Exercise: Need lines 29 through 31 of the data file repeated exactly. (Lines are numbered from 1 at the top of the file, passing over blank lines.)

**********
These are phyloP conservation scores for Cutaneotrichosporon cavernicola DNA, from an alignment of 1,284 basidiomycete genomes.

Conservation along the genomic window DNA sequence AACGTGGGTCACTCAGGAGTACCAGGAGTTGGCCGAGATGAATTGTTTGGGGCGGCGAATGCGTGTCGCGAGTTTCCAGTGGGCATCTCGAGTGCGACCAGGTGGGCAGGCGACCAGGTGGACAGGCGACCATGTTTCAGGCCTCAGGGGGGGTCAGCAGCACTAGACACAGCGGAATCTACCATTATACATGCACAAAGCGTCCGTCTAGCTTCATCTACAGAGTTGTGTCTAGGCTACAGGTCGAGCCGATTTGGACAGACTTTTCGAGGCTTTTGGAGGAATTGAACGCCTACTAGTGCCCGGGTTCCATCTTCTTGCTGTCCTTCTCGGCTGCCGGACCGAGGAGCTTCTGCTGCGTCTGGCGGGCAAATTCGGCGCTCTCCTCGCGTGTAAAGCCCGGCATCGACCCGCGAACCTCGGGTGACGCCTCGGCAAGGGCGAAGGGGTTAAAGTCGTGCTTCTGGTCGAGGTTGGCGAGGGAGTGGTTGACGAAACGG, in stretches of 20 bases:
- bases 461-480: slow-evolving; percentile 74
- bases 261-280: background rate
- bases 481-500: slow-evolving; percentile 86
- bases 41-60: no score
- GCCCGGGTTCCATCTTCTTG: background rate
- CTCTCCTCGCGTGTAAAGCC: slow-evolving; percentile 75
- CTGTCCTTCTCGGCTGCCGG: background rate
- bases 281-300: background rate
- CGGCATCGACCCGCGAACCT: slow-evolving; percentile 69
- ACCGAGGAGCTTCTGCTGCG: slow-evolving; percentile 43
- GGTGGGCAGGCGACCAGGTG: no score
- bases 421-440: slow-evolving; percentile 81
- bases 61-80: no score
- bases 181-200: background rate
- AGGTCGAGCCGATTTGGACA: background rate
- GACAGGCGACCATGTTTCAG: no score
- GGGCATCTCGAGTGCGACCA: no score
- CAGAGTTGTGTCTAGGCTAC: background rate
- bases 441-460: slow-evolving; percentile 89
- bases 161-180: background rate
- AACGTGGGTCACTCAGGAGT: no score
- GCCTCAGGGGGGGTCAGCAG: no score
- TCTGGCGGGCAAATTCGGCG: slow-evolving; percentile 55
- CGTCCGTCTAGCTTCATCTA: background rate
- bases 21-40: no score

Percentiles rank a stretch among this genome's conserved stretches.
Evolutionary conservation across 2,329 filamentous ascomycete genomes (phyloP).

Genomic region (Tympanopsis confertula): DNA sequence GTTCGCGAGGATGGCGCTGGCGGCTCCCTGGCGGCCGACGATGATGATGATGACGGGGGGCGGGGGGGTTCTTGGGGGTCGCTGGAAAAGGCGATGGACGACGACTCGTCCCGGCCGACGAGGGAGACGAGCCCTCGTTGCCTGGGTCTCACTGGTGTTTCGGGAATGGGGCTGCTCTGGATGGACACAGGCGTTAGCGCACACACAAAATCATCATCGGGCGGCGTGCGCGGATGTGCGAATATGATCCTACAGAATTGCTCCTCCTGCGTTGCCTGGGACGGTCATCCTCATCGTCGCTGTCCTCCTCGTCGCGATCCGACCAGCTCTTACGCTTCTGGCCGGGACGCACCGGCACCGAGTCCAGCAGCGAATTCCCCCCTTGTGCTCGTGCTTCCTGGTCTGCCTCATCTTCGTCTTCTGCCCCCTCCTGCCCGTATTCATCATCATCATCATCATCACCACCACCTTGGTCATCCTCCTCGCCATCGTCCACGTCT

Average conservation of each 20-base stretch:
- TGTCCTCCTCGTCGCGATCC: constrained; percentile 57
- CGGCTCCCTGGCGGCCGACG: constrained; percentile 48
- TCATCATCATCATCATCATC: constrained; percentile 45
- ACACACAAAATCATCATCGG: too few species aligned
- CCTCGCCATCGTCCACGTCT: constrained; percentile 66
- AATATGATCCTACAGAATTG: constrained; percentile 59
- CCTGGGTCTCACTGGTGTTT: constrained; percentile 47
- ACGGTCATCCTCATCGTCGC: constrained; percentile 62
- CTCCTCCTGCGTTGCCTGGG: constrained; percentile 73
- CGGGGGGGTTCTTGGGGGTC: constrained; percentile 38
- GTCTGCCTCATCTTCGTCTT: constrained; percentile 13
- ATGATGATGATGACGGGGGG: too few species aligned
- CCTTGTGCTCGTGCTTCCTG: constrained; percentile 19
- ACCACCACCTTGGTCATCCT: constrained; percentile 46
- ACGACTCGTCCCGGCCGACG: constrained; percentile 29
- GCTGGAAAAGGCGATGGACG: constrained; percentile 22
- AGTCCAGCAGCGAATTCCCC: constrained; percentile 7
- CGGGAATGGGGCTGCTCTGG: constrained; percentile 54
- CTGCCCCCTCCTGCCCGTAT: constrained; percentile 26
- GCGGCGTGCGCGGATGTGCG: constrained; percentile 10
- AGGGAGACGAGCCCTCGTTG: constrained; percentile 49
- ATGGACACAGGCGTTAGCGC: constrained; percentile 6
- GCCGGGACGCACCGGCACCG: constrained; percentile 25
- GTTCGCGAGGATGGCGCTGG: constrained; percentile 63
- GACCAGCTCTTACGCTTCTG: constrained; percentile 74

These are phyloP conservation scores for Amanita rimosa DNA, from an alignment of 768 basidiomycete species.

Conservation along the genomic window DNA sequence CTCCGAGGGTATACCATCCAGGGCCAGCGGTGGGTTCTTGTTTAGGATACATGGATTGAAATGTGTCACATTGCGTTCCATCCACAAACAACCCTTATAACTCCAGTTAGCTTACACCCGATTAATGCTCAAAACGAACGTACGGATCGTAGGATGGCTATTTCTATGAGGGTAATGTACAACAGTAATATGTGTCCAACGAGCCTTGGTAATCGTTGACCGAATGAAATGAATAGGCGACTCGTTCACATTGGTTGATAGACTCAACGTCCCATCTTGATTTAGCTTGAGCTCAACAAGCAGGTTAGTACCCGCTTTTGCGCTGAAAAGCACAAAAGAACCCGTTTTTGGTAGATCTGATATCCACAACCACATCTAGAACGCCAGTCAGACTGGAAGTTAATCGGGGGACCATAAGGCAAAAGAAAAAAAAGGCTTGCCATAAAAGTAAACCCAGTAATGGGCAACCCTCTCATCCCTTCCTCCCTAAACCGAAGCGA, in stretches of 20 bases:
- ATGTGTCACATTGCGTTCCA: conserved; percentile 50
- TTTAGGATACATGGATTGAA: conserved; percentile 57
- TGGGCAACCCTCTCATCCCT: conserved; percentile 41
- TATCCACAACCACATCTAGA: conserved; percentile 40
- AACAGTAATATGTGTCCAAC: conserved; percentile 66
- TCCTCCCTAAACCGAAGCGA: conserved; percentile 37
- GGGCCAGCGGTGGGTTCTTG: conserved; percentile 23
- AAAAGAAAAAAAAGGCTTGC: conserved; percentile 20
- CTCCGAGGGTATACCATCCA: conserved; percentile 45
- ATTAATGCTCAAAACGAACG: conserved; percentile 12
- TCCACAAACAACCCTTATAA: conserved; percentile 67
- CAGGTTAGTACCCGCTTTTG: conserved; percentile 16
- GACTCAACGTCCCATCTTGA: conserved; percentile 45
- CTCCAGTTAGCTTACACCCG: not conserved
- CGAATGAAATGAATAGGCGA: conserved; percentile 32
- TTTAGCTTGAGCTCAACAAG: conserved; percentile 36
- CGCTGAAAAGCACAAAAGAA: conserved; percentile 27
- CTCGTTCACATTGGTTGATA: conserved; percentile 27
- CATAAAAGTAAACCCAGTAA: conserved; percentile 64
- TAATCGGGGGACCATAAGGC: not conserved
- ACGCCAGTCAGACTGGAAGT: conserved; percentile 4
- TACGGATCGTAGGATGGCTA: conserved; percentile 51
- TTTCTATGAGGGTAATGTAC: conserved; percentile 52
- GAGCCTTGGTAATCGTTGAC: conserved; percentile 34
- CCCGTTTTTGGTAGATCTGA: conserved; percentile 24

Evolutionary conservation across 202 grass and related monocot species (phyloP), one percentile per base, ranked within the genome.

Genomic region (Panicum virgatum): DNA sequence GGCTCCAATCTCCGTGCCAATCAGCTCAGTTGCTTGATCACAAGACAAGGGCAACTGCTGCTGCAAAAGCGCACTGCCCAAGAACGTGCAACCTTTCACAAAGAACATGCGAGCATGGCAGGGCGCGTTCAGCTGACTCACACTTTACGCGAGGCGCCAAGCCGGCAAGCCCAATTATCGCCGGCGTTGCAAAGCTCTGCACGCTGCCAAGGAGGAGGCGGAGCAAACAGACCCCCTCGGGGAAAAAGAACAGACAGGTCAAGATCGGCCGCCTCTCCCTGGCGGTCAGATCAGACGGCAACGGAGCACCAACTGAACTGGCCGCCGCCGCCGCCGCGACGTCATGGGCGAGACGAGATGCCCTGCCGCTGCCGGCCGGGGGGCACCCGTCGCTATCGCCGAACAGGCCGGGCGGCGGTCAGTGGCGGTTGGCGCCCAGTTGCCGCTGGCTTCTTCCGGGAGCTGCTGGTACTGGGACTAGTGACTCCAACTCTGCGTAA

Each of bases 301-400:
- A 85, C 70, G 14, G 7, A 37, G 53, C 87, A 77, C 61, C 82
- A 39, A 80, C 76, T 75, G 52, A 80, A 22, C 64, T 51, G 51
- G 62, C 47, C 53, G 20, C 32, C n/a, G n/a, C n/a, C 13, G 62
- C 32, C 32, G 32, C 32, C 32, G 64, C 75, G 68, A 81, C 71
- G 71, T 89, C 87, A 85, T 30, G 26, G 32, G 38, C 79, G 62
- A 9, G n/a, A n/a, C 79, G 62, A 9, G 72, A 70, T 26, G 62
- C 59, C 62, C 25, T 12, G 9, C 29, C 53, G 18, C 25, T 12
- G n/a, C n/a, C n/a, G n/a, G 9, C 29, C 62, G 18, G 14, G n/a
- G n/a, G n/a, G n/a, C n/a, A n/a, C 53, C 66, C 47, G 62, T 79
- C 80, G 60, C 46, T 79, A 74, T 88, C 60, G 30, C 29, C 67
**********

Evolutionary conservation across 2,329 filamentous ascomycete genomes (phyloP).

Genomic region (Tympanopsis confertula): DNA sequence GTTCGCGAGGATGGCGCTGGCGGCTCCCTGGCGGCCGACGATGATGATGATGACGGGGGGCGGGGGGGTTCTTGGGGGTCGCTGGAAAAGGCGATGGACGACGACTCGTCCCGGCCGACGAGGGAGACGAGCCCTCGTTGCCTGGGTCTCACTGGTGTTTCGGGAATGGGGCTGCTCTGGATGGACACAGGCGTTAGCGCACACACAAAATCATCATCGGGCGGCGTGCGCGGATGTGCGAATATGATCCTACAGAATTGCTCCTCCTGCGTTGCCTGGGACGGTCATCCTCATCGTCGCTGTCCTCCTCGTCGCGATCCGACCAGCTCTTACGCTTCTGGCCGGGACGCACCGGCACCGAGTCCAGCAGCGAATTCCCCCCTTGTGCTCGTGCTTCCTGGTCTGCCTCATCTTCGTCTTCTGCCCCCTCCTGCCCGTATTCATCATCATCATCATCATCACCACCACCTTGGTCATCCTCCTCGCCATCGTCCACGTCT

Average conservation of each 20-base stretch: